John Ostrander Reviews the Suicide Squad


by John Ostrander

Warning! Danger! Spoilers! I saw the movie, I’m going to talk about the movie, there may be some plot spillage. Yadda yadda yadda.

As we start, I think you should know my biases. I think you should know any critics’ bias. Myself, I use them mostly as consumer reporters. If I find a critic whose tastes largely coincide with mine, I tend to trust them more. The late great Roger Ebert was one. Knowing who is giving you their opinion is important; what does their opinion matter if you don’t trust them?

Regarding the Suicide Squad movie, well, I’m biased. I’m prejudiced. I have a vested interest in its success. I want it to succeed. However, if I didn’t like it, I’d be more likely just to keep my trap shut.

My trap is open.

I really liked the film. Not perfect by a long shot, but a really good time in the movie theater. And for me a lot of it was just amazing. The look, the detail, the feel of the film is not something I’ve seen in superhero movies before.

Chief for me were the performances, starting with Viola Davis as Amanda Waller. All the other characters in the Squad, both the comic and the movie, were created by others. In the comic especially I would re-define and expand on them but they were established characters. Amanda Waller was my creation and Viola Davis embodied her to perfection. I was happy when she was cast, I was delighted when I saw her in the trailers, and I was ecstatic when I saw her in the film. Davis has Amanda’s voice, her look, and her attitude. I was delighted at the after-party when I got a chance to see her face-to-face and tell her how much I enjoyed her performance.

Next up is Margot Robbie as Harley Quinn. She is sexy, innocent, funny, lethal, crazy and dangerous. And she’s a thief – she steals just about every scene she’s in.

Let’s look at Will Smith as Deadshot. Some folks have objected that he’s not my Deadshot. No, he isn’t and that’s just fine by me. My Deadshot was not the character as he had been created or portrayed prior to my appropriating him for the Squad. Gail Simone’s version was not exactly my version either. You don’t expect two actors who play the same character in different versions to be identical so why expect those versions in different stories to be identical? Smith did a great job – intense, cynical, with a weak spot for his daughter (although I thought their last scene together had a disturbing element). Smith is a fine actor and one of the world’s biggest stars; he sure as hell wasn’t slumming here and he made Deadshot his own – which is exactly what he was supposed to do.

Last paragraph. I talked about you wouldn’t expect two actors playing the same character in different stories to give identical performances. That really applies to Jared Leto as the Joker. He crafted an entirely new version of the character from the late Heath Ledger’s portrayal in The Dark Knight. That’s absolutely necessary and it’s a different look. Like Pygmalion, he creates a woman that he can love; in this case, it’s Harley Quinn. If we accept his love for her (and her love for him) as genuine, does that make him less of a sociopath? Ledger’s Joker loved no one except, perhaps, Batman. He’s no less strange or deadly but his entire plotline revolves around being re-united with Harley.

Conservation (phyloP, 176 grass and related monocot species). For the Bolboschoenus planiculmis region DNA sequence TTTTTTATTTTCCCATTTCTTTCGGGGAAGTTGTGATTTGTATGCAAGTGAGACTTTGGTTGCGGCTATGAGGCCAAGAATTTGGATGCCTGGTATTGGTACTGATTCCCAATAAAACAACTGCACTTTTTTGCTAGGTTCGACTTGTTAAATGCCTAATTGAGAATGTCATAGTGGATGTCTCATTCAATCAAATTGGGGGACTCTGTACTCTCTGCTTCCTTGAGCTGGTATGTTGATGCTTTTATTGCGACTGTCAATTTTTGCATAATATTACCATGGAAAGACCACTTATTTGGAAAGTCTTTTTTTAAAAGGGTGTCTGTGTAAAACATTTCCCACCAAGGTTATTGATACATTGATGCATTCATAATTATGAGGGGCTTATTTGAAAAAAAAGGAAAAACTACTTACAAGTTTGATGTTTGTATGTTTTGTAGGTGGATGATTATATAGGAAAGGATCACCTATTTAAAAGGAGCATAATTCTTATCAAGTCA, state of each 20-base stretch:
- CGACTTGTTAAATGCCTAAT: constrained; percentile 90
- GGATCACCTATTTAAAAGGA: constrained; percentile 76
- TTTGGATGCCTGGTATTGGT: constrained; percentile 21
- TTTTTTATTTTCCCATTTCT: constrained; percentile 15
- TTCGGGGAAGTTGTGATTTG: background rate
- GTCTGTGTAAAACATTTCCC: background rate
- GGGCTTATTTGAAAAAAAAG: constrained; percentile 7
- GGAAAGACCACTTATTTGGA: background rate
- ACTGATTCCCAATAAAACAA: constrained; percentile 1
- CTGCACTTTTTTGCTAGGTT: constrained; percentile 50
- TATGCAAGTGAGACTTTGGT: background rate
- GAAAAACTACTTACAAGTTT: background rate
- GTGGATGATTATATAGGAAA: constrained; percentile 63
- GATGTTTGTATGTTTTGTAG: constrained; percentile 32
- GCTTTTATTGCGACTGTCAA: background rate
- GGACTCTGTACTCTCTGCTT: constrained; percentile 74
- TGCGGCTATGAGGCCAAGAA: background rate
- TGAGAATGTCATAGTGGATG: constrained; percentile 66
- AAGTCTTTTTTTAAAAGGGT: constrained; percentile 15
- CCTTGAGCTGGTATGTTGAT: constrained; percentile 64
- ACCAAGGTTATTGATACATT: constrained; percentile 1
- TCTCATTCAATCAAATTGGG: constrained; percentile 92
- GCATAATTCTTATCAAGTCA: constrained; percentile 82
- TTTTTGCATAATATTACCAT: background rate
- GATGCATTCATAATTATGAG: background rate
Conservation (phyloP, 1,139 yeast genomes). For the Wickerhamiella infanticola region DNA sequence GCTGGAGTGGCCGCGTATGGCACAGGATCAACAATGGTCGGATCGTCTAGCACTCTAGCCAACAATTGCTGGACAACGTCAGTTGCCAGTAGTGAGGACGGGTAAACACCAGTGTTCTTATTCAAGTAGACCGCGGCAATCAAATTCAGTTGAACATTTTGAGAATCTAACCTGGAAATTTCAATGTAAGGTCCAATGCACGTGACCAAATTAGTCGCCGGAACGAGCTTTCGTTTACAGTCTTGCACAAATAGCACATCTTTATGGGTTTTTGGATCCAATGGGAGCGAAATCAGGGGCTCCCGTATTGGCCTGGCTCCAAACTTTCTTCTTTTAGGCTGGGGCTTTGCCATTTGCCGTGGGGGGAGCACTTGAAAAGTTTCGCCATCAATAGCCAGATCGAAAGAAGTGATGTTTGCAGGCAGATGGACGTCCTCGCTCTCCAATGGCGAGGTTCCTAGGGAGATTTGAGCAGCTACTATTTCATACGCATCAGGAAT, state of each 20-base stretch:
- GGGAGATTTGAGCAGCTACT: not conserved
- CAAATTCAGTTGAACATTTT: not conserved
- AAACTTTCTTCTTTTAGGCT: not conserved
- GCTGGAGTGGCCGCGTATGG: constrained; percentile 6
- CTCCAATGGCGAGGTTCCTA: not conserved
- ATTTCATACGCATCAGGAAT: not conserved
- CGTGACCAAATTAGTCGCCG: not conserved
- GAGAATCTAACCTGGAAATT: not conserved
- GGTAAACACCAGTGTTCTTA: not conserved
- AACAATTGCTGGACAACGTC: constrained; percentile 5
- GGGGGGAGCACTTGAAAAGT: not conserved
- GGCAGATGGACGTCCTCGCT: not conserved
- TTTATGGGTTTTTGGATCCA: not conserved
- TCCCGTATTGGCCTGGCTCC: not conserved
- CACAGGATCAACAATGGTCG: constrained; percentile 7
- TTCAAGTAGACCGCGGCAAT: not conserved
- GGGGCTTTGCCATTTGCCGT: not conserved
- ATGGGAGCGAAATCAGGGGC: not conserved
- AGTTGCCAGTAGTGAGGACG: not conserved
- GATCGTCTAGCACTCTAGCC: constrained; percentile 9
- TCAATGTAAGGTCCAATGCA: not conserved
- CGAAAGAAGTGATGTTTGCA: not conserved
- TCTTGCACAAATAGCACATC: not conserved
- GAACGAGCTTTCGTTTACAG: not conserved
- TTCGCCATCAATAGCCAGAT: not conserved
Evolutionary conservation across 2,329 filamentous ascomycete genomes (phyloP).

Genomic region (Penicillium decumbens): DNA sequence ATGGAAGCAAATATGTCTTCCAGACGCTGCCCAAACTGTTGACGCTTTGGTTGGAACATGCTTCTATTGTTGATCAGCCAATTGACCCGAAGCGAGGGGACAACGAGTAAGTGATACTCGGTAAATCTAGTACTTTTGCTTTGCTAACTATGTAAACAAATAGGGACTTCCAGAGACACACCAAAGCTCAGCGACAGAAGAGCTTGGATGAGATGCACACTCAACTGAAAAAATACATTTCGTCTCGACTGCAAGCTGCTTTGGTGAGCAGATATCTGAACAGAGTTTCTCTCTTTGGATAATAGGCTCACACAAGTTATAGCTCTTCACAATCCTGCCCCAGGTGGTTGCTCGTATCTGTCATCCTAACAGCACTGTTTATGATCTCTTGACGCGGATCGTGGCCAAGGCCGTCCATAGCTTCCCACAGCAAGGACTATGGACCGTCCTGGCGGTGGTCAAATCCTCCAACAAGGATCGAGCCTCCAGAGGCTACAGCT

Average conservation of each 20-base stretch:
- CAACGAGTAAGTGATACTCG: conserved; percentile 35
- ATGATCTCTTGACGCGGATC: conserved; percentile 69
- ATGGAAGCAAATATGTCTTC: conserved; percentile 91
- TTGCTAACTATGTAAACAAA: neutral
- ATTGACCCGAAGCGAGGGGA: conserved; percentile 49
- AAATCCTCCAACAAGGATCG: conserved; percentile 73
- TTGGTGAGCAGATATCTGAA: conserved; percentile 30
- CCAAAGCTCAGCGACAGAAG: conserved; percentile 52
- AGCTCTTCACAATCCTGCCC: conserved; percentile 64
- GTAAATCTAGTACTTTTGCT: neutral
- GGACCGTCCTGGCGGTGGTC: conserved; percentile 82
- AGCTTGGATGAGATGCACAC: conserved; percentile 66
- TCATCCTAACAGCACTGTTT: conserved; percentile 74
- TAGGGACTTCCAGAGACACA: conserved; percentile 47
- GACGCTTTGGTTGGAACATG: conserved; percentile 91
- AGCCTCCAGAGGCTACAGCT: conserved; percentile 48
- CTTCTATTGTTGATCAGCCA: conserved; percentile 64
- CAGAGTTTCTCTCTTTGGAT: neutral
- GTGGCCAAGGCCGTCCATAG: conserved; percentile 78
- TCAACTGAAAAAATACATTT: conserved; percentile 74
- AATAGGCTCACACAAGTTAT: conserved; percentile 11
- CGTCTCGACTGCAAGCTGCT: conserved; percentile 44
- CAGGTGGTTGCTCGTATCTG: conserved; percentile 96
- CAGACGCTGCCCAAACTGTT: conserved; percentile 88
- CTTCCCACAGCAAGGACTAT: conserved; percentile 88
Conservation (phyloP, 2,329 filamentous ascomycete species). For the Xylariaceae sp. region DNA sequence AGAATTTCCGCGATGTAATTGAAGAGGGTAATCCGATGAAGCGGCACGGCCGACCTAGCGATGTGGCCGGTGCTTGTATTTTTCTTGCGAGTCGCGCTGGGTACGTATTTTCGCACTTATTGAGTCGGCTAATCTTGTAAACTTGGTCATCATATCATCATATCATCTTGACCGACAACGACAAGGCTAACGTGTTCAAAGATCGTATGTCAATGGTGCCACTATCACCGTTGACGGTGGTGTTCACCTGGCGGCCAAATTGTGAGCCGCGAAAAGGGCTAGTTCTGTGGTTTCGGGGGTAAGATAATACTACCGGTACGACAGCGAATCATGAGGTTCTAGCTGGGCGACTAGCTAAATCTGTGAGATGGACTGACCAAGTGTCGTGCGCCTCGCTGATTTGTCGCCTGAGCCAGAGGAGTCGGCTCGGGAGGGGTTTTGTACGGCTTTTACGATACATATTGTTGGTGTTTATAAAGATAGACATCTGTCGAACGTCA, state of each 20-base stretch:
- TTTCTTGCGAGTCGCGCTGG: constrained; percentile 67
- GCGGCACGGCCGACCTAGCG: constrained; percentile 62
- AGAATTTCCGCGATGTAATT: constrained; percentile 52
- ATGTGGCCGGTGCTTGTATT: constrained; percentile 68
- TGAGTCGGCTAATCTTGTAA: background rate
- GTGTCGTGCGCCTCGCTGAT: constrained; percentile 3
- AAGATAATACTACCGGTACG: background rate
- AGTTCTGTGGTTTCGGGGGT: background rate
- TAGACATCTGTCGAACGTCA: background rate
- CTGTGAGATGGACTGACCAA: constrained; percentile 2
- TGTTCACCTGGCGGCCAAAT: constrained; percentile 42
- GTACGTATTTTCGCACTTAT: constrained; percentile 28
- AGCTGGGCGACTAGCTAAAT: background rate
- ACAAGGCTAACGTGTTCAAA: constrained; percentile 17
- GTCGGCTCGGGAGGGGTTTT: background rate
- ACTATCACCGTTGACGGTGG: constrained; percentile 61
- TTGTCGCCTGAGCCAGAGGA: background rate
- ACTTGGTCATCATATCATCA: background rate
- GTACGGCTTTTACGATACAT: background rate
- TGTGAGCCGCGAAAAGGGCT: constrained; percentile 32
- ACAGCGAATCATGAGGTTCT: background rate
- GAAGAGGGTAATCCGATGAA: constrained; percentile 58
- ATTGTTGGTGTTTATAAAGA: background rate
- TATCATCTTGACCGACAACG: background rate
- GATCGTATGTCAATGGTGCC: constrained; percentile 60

Jay Hernandez has a significant role as Diablo and I would have liked to see more of the character. He has a terrific and horrifying back-story but this is a character who is trying to do good even as (I think) he believes he is beyond redemption.

Likewise, I would have liked to see more of Jai Courtney as Boomerang. As Christopher Walken says of cowbell, you can never have too much Boomerang. He’s very much as I wrote him in the Squad – he knows what he is and he likes it. In that respect, Boomerang is very well adjusted. Which is scary.

There’s a surprising theme running through the movie; there is a lot about love. Joker and Harley’s love, yes; Deadshot’s love for his daughter; Diablo’s love (and guilt and remorse) for his family; Rick Flag (Joel Kinnaman)’s love for June Moone (Cara Delevingne) while June’s alter ego, the Enchantress, appears to love her brother. Katana (Karen Fukuhara) loves her dead husband and carries his soul in her blade (OK, a lot of the relationships are not the healthiest in this film). Even with Amanda there’s a brief phone call and there’s tenderness and love for whoever she’s speaking with. Love shapes and forms a lot of the characters and they, in turn, mold the story.

Are their problems with the film? Sure. The antagonist(s) are not well defined and, to my mind, you need a good antagonist to help define the protagonist(s). It’s the antagonist who usually sets the plot in motion and it is defined by what they want. The story is a little more generic “we have to save the world” than I usually did; I always liked having one foot squarely in reality.

I also liked having a political and/or social edge in my Squad stories. That would also give a greater feel of reality and I don’t see that here.

That said, my artistic DNA is all over the place. This is The Dirty Dozen with supervillains and that’s my concept. They did that and did it well.

I know some of the critics, both in print and online, do not like the movie. That’s okay; everyone has a right to their own opinion even when it’s wrong. My problem is that, at least with some of the media reviews, is that the critic is also tired of superhero and “tentpole” films and, overtly or covertly, would like to see their end. Look, I get it – they have to see all the films out there and they must be tired of all the blockbusters.

If every superhero film is not The Dark Knight, they’ll bitch. I think that’s going on here to a certain degree. Just as I came prepared to love the movie, they came prepared to hate it.